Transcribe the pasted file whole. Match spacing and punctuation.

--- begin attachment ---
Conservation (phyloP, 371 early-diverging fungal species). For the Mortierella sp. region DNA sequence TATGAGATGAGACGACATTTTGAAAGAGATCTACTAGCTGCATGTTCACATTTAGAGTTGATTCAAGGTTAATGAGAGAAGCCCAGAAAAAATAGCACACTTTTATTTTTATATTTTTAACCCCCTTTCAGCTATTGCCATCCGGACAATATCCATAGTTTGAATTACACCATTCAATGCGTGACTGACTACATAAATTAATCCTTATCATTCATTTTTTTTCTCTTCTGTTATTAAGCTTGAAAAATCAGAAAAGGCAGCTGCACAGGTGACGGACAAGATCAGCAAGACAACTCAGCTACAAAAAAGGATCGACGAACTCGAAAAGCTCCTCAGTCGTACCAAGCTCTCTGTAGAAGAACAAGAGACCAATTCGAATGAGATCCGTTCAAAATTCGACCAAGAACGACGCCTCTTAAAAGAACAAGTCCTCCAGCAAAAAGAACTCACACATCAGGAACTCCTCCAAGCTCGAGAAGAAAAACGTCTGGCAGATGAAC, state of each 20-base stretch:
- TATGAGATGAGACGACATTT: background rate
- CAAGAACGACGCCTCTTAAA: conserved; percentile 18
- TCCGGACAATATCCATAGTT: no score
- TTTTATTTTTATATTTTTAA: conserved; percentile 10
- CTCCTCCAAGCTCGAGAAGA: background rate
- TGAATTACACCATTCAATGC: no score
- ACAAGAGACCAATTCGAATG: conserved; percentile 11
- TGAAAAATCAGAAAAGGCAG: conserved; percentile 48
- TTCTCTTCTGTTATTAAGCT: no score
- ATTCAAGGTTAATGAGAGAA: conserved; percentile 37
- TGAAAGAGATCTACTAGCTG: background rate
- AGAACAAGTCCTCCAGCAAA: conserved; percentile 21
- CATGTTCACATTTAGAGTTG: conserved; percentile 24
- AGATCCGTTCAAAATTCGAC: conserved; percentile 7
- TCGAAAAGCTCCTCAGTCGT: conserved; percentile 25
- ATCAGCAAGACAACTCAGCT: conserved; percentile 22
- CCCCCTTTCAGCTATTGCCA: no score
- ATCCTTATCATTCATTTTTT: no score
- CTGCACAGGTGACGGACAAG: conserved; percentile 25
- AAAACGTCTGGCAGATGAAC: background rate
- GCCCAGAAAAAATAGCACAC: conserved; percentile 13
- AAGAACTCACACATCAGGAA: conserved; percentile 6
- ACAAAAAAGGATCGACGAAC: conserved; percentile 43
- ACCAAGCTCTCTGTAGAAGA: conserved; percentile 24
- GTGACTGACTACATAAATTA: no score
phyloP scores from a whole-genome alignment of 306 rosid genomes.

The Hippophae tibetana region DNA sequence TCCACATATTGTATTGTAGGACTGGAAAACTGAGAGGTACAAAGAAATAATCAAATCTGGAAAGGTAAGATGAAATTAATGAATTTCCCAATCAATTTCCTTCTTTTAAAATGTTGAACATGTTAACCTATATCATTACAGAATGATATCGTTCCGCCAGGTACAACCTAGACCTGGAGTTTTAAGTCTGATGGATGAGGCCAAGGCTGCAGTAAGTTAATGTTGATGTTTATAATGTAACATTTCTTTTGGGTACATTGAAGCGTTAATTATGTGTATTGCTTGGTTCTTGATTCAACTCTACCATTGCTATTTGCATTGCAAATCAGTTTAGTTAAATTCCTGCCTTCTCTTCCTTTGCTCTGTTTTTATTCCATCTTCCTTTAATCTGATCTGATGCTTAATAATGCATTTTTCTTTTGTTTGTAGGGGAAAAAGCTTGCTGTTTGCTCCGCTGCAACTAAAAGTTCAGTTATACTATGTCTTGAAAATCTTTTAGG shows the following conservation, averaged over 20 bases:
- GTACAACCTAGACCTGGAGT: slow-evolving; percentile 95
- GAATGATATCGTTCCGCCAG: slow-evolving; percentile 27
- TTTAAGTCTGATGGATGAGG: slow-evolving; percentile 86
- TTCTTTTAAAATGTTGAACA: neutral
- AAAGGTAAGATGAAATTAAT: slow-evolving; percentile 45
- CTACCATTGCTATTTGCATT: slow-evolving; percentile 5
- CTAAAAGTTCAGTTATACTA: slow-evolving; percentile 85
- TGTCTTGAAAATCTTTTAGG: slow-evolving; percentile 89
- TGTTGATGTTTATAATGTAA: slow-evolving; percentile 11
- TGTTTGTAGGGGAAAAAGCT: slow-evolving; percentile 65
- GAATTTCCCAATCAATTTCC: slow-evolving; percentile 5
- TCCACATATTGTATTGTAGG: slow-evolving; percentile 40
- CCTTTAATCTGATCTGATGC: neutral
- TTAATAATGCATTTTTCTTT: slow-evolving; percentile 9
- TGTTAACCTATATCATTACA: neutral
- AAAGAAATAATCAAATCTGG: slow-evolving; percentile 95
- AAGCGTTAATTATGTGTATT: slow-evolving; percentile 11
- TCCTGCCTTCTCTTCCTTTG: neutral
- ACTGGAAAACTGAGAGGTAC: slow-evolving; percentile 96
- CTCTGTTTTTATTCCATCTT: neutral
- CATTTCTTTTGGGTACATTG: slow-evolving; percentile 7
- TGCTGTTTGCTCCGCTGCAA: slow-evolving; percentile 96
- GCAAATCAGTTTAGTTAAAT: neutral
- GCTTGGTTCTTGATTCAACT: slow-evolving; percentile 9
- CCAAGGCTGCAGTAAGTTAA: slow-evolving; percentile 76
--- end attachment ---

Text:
Conservation (phyloP, 371 early-diverging fungal species). For the Mortierella sp. region DNA sequence TATGAGATGAGACGACATTTTGAAAGAGATCTACTAGCTGCATGTTCACATTTAGAGTTGATTCAAGGTTAATGAGAGAAGCCCAGAAAAAATAGCACACTTTTATTTTTATATTTTTAACCCCCTTTCAGCTATTGCCATCCGGACAATATCCATAGTTTGAATTACACCATTCAATGCGTGACTGACTACATAAATTAATCCTTATCATTCATTTTTTTTCTCTTCTGTTATTAAGCTTGAAAAATCAGAAAAGGCAGCTGCACAGGTGACGGACAAGATCAGCAAGACAACTCAGCTACAAAAAAGGATCGACGAACTCGAAAAGCTCCTCAGTCGTACCAAGCTCTCTGTAGAAGAACAAGAGACCAATTCGAATGAGATCCGTTCAAAATTCGACCAAGAACGACGCCTCTTAAAAGAACAAGTCCTCCAGCAAAAAGAACTCACACATCAGGAACTCCTCCAAGCTCGAGAAGAAAAACGTCTGGCAGATGAAC, state of each 20-base stretch:
- TATGAGATGAGACGACATTT: background rate
- CAAGAACGACGCCTCTTAAA: conserved; percentile 18
- TCCGGACAATATCCATAGTT: no score
- TTTTATTTTTATATTTTTAA: conserved; percentile 10
- CTCCTCCAAGCTCGAGAAGA: background rate
- TGAATTACACCATTCAATGC: no score
- ACAAGAGACCAATTCGAATG: conserved; percentile 11
- TGAAAAATCAGAAAAGGCAG: conserved; percentile 48
- TTCTCTTCTGTTATTAAGCT: no score
- ATTCAAGGTTAATGAGAGAA: conserved; percentile 37
- TGAAAGAGATCTACTAGCTG: background rate
- AGAACAAGTCCTCCAGCAAA: conserved; percentile 21
- CATGTTCACATTTAGAGTTG: conserved; percentile 24
- AGATCCGTTCAAAATTCGAC: conserved; percentile 7
- TCGAAAAGCTCCTCAGTCGT: conserved; percentile 25
- ATCAGCAAGACAACTCAGCT: conserved; percentile 22
- CCCCCTTTCAGCTATTGCCA: no score
- ATCCTTATCATTCATTTTTT: no score
- CTGCACAGGTGACGGACAAG: conserved; percentile 25
- AAAACGTCTGGCAGATGAAC: background rate
- GCCCAGAAAAAATAGCACAC: conserved; percentile 13
- AAGAACTCACACATCAGGAA: conserved; percentile 6
- ACAAAAAAGGATCGACGAAC: conserved; percentile 43
- ACCAAGCTCTCTGTAGAAGA: conserved; percentile 24
- GTGACTGACTACATAAATTA: no score
phyloP scores from a whole-genome alignment of 306 rosid genomes.

The Hippophae tibetana region DNA sequence TCCACATATTGTATTGTAGGACTGGAAAACTGAGAGGTACAAAGAAATAATCAAATCTGGAAAGGTAAGATGAAATTAATGAATTTCCCAATCAATTTCCTTCTTTTAAAATGTTGAACATGTTAACCTATATCATTACAGAATGATATCGTTCCGCCAGGTACAACCTAGACCTGGAGTTTTAAGTCTGATGGATGAGGCCAAGGCTGCAGTAAGTTAATGTTGATGTTTATAATGTAACATTTCTTTTGGGTACATTGAAGCGTTAATTATGTGTATTGCTTGGTTCTTGATTCAACTCTACCATTGCTATTTGCATTGCAAATCAGTTTAGTTAAATTCCTGCCTTCTCTTCCTTTGCTCTGTTTTTATTCCATCTTCCTTTAATCTGATCTGATGCTTAATAATGCATTTTTCTTTTGTTTGTAGGGGAAAAAGCTTGCTGTTTGCTCCGCTGCAACTAAAAGTTCAGTTATACTATGTCTTGAAAATCTTTTAGG shows the following conservation, averaged over 20 bases:
- GTACAACCTAGACCTGGAGT: slow-evolving; percentile 95
- GAATGATATCGTTCCGCCAG: slow-evolving; percentile 27
- TTTAAGTCTGATGGATGAGG: slow-evolving; percentile 86
- TTCTTTTAAAATGTTGAACA: neutral
- AAAGGTAAGATGAAATTAAT: slow-evolving; percentile 45
- CTACCATTGCTATTTGCATT: slow-evolving; percentile 5
- CTAAAAGTTCAGTTATACTA: slow-evolving; percentile 85
- TGTCTTGAAAATCTTTTAGG: slow-evolving; percentile 89
- TGTTGATGTTTATAATGTAA: slow-evolving; percentile 11
- TGTTTGTAGGGGAAAAAGCT: slow-evolving; percentile 65
- GAATTTCCCAATCAATTTCC: slow-evolving; percentile 5
- TCCACATATTGTATTGTAGG: slow-evolving; percentile 40
- CCTTTAATCTGATCTGATGC: neutral
- TTAATAATGCATTTTTCTTT: slow-evolving; percentile 9
- TGTTAACCTATATCATTACA: neutral
- AAAGAAATAATCAAATCTGG: slow-evolving; percentile 95
- AAGCGTTAATTATGTGTATT: slow-evolving; percentile 11
- TCCTGCCTTCTCTTCCTTTG: neutral
- ACTGGAAAACTGAGAGGTAC: slow-evolving; percentile 96
- CTCTGTTTTTATTCCATCTT: neutral
- CATTTCTTTTGGGTACATTG: slow-evolving; percentile 7
- TGCTGTTTGCTCCGCTGCAA: slow-evolving; percentile 96
- GCAAATCAGTTTAGTTAAAT: neutral
- GCTTGGTTCTTGATTCAACT: slow-evolving; percentile 9
- CCAAGGCTGCAGTAAGTTAA: slow-evolving; percentile 76